AAUW: single-sex schools

Linda Purrington (lpurring@earthlink.net)
Thu, 12 Mar 1998 08:29:57 -0800

Forwarded by Linda Purrington <lpurring@earthlink.net>

Girls-only classes no silver bullet, group says

=A9 1998 The New York Times

A 1992 report by a college women's group asserted that public schools
shortchange girls. It led to increased interest in girls' schools and
experiments with girls-only math and science classes.

But now, the American Association of University Women says single-sex
education is not a good solution to the problems of gender inequity.

In a new report, ``Separated by Sex: A Critical Look at Single-Sex
Education for Girls,'' to be released today, the AAUW found no overall
evidence that single-sex education was better for girls than

In the last few years, scattered public schools in New York,
Virginia, Maine, New Hampshire, Illinois and California have created
single-sex classes or all-girls' schools, like the 2-year-old Young
Women's Leadership Academy in Harlem.

The impetus for most of these efforts came from the national
soul-searching caused by the AAUW's original report, which described
routine discrimination against girls by teachers, textbooks and male
students. Girls and boys begin school with equal skills, the report
said, but by high school girls fell behind, particularly in math and

But the new study found a paradox in the research on girls'
experience in single-sex math and science classes: Although many girls
apparently prefer such classes, and report greater confidence and better
about those traditionally male subjects, they do not emerge with
measurably better skills.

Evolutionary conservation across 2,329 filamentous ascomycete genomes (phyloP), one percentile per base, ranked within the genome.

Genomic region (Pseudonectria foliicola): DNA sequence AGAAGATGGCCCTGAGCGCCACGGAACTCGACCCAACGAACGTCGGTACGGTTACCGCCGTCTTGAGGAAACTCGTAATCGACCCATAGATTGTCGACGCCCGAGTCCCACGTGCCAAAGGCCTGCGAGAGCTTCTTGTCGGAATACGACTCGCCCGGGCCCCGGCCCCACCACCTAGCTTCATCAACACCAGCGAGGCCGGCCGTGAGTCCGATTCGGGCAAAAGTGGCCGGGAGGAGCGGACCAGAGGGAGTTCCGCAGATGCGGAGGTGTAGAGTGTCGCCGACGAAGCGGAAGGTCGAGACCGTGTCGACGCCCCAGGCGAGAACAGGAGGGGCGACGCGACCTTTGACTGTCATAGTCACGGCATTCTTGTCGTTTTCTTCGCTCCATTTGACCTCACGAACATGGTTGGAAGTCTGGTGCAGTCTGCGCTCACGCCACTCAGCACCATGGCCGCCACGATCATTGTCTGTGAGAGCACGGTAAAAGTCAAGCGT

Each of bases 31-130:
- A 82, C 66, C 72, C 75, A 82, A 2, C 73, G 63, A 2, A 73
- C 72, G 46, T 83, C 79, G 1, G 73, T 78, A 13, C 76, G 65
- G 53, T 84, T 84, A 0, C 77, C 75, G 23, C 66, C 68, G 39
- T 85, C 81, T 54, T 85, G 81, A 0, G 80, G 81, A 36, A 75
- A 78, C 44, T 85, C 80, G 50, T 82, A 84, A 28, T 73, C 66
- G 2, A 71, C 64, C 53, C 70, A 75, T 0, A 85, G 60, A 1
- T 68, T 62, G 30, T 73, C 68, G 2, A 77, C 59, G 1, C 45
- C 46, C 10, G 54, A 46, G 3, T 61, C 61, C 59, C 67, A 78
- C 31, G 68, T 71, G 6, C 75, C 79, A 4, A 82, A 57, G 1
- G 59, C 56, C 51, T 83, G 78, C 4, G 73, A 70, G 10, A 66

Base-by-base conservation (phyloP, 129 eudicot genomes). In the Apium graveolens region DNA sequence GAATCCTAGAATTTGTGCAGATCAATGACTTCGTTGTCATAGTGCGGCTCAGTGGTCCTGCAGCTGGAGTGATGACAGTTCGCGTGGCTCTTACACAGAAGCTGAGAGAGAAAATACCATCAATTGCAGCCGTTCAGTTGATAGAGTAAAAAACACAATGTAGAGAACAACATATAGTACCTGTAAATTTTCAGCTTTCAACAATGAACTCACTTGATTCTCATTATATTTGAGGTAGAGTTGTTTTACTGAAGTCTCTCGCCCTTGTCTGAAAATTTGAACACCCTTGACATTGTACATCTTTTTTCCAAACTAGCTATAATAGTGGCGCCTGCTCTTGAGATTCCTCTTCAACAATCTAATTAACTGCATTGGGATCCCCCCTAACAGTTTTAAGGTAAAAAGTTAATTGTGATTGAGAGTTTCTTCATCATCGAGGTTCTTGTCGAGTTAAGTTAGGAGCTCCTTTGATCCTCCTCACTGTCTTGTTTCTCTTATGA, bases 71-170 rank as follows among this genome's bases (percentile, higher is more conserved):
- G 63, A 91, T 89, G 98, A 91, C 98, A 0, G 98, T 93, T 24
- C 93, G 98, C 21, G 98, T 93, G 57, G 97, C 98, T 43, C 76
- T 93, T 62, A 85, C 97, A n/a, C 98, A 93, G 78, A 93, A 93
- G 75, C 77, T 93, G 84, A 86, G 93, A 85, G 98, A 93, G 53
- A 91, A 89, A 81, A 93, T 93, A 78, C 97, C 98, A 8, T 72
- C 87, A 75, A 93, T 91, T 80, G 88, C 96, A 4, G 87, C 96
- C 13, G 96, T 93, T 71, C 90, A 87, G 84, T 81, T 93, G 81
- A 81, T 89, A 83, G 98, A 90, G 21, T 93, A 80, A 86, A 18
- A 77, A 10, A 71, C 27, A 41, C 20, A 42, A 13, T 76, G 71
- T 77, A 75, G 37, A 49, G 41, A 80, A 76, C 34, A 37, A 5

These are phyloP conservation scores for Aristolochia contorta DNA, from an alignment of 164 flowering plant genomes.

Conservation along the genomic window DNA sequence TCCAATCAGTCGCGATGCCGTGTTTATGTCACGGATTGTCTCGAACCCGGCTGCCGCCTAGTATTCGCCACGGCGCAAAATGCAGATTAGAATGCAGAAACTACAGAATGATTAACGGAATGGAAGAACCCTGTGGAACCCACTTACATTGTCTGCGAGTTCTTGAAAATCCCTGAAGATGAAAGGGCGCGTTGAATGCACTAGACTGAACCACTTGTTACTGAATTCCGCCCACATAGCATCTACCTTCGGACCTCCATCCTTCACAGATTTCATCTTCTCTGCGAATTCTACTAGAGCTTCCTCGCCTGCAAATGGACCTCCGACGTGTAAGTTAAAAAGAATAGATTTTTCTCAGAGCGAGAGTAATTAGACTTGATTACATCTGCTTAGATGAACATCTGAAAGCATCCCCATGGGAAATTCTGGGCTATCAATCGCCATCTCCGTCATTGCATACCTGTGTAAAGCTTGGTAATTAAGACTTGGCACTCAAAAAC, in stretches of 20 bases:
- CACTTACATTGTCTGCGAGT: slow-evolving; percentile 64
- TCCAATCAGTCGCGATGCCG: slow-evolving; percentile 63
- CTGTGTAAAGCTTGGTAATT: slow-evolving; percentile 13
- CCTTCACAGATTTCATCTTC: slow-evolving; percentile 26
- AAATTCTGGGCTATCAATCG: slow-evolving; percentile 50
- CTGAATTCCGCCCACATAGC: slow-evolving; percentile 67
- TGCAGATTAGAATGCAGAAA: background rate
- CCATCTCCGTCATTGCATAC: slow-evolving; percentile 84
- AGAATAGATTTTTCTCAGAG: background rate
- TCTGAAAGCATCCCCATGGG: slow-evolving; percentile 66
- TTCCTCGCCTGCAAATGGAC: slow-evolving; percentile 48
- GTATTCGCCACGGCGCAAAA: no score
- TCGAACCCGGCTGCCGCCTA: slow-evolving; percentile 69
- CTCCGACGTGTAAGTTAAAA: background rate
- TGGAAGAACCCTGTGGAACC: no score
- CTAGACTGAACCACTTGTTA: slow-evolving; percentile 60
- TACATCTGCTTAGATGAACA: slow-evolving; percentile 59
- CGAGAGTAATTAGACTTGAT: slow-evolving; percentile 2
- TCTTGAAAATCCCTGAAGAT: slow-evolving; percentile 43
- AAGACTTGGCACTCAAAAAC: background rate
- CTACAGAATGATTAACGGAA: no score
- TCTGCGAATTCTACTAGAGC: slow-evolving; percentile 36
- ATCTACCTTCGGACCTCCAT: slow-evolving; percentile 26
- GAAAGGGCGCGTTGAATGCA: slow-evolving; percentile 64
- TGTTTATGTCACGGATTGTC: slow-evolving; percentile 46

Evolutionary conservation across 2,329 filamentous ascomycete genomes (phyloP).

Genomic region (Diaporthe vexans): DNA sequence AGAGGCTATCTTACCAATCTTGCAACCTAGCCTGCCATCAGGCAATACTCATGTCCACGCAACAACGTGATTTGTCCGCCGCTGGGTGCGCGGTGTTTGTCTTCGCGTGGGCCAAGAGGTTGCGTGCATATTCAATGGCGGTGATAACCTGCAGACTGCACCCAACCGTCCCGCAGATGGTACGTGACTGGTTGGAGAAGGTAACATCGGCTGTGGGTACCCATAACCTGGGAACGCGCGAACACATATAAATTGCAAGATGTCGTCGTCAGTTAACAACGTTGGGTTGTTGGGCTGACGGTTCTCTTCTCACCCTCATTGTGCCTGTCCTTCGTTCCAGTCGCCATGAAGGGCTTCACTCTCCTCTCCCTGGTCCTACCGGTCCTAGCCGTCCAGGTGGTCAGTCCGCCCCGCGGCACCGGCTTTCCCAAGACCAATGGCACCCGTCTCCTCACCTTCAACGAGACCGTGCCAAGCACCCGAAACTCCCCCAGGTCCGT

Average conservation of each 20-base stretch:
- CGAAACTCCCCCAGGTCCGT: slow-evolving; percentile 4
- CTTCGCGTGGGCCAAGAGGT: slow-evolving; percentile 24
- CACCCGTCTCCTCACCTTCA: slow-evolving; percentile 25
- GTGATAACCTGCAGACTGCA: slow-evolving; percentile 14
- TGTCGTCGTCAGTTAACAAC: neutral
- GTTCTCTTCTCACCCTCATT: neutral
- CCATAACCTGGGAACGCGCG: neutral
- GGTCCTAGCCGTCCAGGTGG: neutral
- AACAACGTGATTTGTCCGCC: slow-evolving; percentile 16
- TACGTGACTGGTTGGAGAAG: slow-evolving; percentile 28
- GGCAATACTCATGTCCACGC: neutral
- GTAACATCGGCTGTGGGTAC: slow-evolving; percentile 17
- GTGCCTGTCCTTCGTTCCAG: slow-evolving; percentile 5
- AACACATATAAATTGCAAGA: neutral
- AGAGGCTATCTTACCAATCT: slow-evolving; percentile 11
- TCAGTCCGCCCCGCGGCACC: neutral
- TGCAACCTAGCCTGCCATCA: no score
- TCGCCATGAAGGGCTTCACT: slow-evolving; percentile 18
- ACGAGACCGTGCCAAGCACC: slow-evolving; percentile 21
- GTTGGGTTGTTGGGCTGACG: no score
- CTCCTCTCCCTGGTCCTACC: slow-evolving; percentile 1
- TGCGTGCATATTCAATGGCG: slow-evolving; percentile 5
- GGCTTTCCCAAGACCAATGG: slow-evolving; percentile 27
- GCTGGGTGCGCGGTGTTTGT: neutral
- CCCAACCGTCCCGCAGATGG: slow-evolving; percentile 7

``Our 1992 report was a wake-up call about the problems girls faced in
public schools, and the need for more equitable conditions,'' said
Janice Weinman, executive director of the AAUW, of Washington, D.C.
``What this report says is that single-sex education is not the silver

While there has been a flurry of debate about single-sex
experiments, there has been little discussion of the educational

``A lot of things pushed people toward single-sex alternatives;
Some people were looking for easy solutions, for ways to address the
issues we raised in the 1992 report,'' Weinman said.

She added: ``We went in with an open mind, and what the research
shows is that boys and girls both thrive when the elements of good
education are there, elements like smaller classes, focused academic
curriculum and gender-fair instruction.''

Where research cited in the report did find evidence of positive
effects from single-sex settings, it tended to be in single-sex schools,
not just single-sex classes within coeducational schools. But in many
cases the differences dwindled or disappeared when researchers took into
account the family income and educational levels of the girls in
single-sex schools.

In many of the studies where students at girls' schools seemed to
perform better, the differences could be explained away by such factors
as their parents' greater income and educational achievements or such
measures as how much homework the school required and how selective it
was. In some conflicting studies involving Catholic girls' schools,
there was no apparent explanation for why students did better.

The report also cited research showing that disadvantaged girls did
better in girls' schools, but some researchers attribute those benefits
to a self-selection process in which more academically minded students
choose girls' schools.

The AAUW report is not based on new research, but on a review of dozens
of studies on single-sex education. The bulk of the research is from
Catholic schools, independent schools or foreign schools.

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